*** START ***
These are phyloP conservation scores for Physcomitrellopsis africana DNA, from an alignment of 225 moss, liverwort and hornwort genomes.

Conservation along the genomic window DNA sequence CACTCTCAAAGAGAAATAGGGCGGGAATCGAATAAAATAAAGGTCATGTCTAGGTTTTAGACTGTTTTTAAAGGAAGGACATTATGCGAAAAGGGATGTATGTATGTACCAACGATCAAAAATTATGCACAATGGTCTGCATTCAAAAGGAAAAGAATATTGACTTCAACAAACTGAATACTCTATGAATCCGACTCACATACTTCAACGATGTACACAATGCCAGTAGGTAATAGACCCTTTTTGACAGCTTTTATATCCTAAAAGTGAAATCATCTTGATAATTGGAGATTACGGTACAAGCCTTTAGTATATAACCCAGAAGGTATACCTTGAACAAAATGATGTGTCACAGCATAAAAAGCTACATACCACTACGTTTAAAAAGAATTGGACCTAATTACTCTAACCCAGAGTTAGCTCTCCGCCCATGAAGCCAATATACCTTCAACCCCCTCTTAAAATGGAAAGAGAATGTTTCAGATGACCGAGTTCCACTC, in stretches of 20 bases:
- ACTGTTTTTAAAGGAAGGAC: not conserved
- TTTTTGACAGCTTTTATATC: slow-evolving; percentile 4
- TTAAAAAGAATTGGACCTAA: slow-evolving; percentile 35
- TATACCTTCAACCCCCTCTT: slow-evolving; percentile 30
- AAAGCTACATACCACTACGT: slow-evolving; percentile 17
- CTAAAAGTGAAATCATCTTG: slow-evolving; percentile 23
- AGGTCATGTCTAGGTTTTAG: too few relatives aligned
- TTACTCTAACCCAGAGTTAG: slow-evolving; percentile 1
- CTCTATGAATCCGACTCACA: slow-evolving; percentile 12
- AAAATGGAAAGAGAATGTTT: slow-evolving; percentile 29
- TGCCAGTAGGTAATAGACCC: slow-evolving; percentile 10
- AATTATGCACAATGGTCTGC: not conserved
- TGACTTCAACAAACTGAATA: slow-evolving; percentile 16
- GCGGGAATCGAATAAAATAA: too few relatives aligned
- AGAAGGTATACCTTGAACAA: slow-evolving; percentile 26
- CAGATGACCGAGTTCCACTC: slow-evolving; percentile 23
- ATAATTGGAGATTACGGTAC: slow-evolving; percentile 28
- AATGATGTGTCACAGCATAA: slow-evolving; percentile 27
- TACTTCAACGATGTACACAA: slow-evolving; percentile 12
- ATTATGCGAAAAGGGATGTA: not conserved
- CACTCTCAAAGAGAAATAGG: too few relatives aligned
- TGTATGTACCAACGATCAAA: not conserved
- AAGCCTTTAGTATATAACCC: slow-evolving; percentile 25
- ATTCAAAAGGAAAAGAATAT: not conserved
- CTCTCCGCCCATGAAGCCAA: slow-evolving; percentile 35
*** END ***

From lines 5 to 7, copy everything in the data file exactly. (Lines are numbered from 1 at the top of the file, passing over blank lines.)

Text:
- TTAAAAAGAATTGGACCTAA: slow-evolving; percentile 35
- TATACCTTCAACCCCCTCTT: slow-evolving; percentile 30
- AAAGCTACATACCACTACGT: slow-evolving; percentile 17